Bridgegate was a continuing public relations nightmare -- during his 11 a.m. Drumthwacket meeting that day, O’Dowd would receive a text from a top adviser to New York Gov. Andrew Cuomo warning him that the Wall Street Journal was carrying a story saying that Christie had called Cuomo to ask him to tell Port Authority Executive Director Patrick Foye, a Cuomo appointee, to stop complaining publicly about the lane closures.
O’Dowd stopped by the Statehouse to see if Kelly was in on his way to Newark. She wasn’t, but she texted him on his cell phone while he was in the car, and he called her. After chatting about Kelly’s daughter’s surgery that day, O’Dowd’s recent trip to Florida and the complications of setting up a meeting requested by an assemblyman, O’Dowd pivoted to the reason for his call.
“I asked, ‘Did you have anything to do with the lane closings?” O’Dowd recalled. “She responded, ‘Absolutely not, why are you asking?’ I said I was at Drumthwacket that day, and the governor asked me to ask. ‘Does he think he did?’ she asked.”
O’Dowd said he asked Kelly to check her emails and texts to see if anyone had sent her anything on the lane closures, but he believed her. “Bridget Kelly is someone that I had worked with and known for four years and someone who I thought very highly of: hardworking, energetic, loyal -- someone I believed and trusted.”
The next stop was the meeting with McKenna and Baroni. “Bill Baroni knew he was not going to stay on as deputy executive director,” O’Dowd said. “He may not have known who his replacement would be, we let him know that as well.” It was O’Dowd who had personally reached out to see if Gramiccioni was interested the month before. “But he did not know his last day was to be the next day,” O’Dowd recalled.
O’Dowd said Christie and Port Authority Chairman David Samson had decided months earlier that Baroni, who had served for four years, would not be retained. He was “burned out” in a job that people usually held for two years, and relations between the New York and New Jersey factions at the bistate agency were exceptionally rocky. But there was no question, O’Dowd said, that his departure – like Wildstein’s -- was being “accelerated” because of the mishandling of the Bridgegate lane closures.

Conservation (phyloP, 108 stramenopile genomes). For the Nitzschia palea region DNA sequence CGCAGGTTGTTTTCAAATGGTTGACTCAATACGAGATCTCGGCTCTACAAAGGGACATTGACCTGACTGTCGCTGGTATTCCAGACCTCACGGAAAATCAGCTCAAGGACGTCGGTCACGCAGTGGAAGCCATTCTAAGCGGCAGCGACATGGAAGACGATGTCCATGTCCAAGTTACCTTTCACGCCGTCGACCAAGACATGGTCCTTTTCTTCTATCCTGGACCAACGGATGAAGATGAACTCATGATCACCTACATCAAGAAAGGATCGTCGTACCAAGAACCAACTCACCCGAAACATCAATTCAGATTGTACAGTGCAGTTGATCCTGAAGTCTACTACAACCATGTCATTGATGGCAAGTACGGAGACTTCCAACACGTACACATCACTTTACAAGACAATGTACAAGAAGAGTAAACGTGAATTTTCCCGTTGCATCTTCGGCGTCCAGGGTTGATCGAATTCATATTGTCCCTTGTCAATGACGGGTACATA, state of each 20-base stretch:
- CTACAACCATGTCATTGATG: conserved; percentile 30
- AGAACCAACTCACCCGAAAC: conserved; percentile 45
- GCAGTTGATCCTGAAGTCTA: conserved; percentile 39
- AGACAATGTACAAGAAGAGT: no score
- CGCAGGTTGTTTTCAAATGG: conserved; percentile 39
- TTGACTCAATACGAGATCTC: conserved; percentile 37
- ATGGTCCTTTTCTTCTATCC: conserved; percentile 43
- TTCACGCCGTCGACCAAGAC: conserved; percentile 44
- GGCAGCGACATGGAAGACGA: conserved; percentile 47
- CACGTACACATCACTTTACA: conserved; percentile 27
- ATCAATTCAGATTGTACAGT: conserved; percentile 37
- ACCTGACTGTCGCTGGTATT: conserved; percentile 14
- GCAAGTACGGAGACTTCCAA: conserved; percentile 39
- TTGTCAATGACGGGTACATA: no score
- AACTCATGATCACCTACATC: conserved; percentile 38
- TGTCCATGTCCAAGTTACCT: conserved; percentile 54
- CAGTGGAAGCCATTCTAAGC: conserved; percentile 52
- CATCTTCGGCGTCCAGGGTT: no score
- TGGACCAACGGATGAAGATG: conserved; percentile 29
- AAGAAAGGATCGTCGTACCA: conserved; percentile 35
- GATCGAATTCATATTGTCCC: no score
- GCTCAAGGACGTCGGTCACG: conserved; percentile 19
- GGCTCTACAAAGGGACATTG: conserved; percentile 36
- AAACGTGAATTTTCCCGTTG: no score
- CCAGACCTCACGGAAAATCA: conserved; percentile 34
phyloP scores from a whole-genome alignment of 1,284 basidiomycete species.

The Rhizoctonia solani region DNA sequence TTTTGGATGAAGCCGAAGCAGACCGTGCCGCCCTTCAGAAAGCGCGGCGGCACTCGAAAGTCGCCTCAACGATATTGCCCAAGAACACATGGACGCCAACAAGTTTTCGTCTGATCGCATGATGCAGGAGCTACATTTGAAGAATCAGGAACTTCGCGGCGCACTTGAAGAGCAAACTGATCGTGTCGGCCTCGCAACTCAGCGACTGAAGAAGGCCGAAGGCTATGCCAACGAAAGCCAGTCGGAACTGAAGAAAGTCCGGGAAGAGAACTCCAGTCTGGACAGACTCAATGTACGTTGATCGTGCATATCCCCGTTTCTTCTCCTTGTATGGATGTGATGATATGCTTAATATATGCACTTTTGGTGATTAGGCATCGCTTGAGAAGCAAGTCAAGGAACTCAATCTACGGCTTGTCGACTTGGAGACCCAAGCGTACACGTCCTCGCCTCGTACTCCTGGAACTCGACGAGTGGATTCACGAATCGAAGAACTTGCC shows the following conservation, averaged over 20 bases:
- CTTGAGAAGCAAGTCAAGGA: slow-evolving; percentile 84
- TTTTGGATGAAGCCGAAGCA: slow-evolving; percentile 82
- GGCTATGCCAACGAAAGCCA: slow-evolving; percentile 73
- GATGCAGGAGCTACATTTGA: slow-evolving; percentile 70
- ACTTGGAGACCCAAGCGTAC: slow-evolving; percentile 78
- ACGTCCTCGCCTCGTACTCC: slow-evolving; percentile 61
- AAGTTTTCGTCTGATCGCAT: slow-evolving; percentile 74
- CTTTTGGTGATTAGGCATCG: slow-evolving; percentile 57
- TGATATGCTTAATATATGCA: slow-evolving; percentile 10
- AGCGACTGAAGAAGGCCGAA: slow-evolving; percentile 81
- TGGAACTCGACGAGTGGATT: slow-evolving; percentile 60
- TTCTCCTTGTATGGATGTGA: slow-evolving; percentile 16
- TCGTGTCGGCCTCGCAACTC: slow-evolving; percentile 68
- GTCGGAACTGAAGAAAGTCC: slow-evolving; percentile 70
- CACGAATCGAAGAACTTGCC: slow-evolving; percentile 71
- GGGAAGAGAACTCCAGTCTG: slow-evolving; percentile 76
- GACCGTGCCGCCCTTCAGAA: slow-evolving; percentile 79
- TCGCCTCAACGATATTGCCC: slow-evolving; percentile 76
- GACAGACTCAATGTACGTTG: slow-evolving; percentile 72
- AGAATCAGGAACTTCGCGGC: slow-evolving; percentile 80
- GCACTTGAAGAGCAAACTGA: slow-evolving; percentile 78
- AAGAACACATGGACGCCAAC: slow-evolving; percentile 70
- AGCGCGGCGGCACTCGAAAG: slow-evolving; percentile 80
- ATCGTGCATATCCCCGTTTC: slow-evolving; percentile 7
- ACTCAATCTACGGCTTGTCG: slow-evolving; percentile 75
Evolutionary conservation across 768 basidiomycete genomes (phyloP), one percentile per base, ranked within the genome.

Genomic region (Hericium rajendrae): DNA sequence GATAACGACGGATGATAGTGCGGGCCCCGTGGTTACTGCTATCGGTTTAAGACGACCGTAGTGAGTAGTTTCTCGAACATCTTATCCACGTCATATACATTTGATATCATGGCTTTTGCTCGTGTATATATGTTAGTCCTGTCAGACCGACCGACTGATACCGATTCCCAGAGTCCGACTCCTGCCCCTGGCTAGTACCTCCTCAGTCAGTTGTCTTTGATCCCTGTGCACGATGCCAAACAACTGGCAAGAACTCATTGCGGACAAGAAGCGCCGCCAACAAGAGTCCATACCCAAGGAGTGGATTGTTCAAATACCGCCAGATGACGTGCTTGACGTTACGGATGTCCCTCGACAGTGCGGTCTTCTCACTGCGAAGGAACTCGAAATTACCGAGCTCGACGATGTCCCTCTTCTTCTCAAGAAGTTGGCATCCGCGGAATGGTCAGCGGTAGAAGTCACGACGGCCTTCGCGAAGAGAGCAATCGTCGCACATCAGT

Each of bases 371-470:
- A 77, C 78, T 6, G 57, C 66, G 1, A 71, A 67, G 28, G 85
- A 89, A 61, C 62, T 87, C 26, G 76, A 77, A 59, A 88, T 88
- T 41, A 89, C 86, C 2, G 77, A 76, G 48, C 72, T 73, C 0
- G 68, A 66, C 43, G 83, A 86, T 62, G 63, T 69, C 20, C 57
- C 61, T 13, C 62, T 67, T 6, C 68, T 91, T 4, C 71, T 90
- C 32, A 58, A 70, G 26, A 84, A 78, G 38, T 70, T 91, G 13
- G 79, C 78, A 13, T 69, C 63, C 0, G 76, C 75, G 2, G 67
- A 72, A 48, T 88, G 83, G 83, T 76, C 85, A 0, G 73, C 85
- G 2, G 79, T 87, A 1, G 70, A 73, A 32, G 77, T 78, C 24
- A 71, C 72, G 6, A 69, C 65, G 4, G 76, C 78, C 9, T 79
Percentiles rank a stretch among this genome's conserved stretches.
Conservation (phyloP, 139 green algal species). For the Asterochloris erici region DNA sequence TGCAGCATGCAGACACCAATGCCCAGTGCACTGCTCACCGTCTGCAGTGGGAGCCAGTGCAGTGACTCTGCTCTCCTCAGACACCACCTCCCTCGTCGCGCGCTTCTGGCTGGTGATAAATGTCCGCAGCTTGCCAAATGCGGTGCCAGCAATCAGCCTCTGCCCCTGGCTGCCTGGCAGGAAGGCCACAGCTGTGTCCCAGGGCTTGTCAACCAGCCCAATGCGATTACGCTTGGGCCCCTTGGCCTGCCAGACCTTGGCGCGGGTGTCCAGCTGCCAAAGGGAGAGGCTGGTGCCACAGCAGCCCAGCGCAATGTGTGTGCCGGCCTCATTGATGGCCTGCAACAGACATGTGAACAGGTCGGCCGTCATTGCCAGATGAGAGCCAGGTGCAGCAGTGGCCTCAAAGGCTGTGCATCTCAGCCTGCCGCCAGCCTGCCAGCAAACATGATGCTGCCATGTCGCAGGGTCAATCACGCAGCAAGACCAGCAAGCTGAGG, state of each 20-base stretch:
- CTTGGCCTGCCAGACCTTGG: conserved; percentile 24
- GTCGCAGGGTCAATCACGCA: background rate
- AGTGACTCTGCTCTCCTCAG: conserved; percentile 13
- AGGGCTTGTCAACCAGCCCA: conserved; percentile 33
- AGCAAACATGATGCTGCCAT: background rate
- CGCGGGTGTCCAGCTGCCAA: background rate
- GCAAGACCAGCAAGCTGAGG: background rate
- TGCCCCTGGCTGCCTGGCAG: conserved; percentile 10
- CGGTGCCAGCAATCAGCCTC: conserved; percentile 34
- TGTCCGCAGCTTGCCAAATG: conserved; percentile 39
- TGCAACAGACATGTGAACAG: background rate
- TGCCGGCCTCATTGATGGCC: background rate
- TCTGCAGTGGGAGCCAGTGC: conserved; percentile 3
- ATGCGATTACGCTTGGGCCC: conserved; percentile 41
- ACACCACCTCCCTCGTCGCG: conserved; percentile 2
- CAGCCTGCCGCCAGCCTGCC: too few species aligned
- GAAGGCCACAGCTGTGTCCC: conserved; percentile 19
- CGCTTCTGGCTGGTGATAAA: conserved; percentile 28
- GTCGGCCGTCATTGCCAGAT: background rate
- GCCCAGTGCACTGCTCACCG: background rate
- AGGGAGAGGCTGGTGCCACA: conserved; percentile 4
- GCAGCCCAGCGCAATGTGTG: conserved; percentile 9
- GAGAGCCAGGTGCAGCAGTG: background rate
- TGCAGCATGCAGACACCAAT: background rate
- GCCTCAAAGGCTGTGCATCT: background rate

Baroni’s main concern was how he could arrange his severance and benefits in just one day, and whether he would get indemnification against any lawsuits or investigations arising out of Bridgegate. O’Dowd expressed sympathy and told him to call Michael DuHaime, Christie’s campaign strategist, who had a job for him. There was no “animus” toward Baroni, O’Dowd assured him; to this day, Christie -- who speaks scathingly of Wildstein and Kelly -- speaks respectfully of Baroni.
Baroni became emotional. “Bill Baroni looked at Charlie McKenna and me and said, ‘I am a constitutional law professor, I am a former state senator, and everything I said before the (Assembly Transportation) committee was true: There was a traffic study.”
Under questioning from Wisniewski, O’Dowd acknowledged he did not ask Baroni for a copy of the study, nor did he ask any questions about who authorized the traffic study or the lane closures, or whether anyone in the governor’s office knew anything about it.
The following morning, when O’Dowd went into the Statehouse, Gramiccioni waved him into her office. “She Indicated to me she had communicated with Baroni , and Baroni had indicated to her there was some document showing that Bridget Kelly knew about lane closures,” O’Dowd said. “It did surprise me because I had just met with Bill Baroni the day before and he had not said anything.” Once again, under questioning from Wisniewski, O’Dowd acknowledged that he never called Baroni to find out what he knew. “If I understood Gramiccioni correctly, Bill Baroni had not seen the document,” he said. “I assume Deb passed along to me what she knew and I was going to approach Bridget Kelly.”
That morning, Christie held an emotional meeting with his senior staff, warned that as a potential presidential candidate he was going to be under intense scrutiny from the press, and said the Bridgegate scandal or any other misstep would be magnified.
Looking them in the eye one after another, he said he wanted anyone with any knowledge of Bridgegate to tell O’Dowd, McKenna and him within the next two hours before he went out and announced to the Statehouse press corps that no one on his staff had any knowledge of the lane closures.
O’Dowd said he met with Kelly three times in the next hour, once in his office and twice in hers. Kelly produced a printout of a memo written by Renna, who served under her as director of intergovernmental affairs, detailing a 20-minute phone call that staffer Evan Ridley had had with Sokolich on September 12, the fourth day of the lane closures, in which the mayor alleged that the lanes had been closed as political retaliation against him.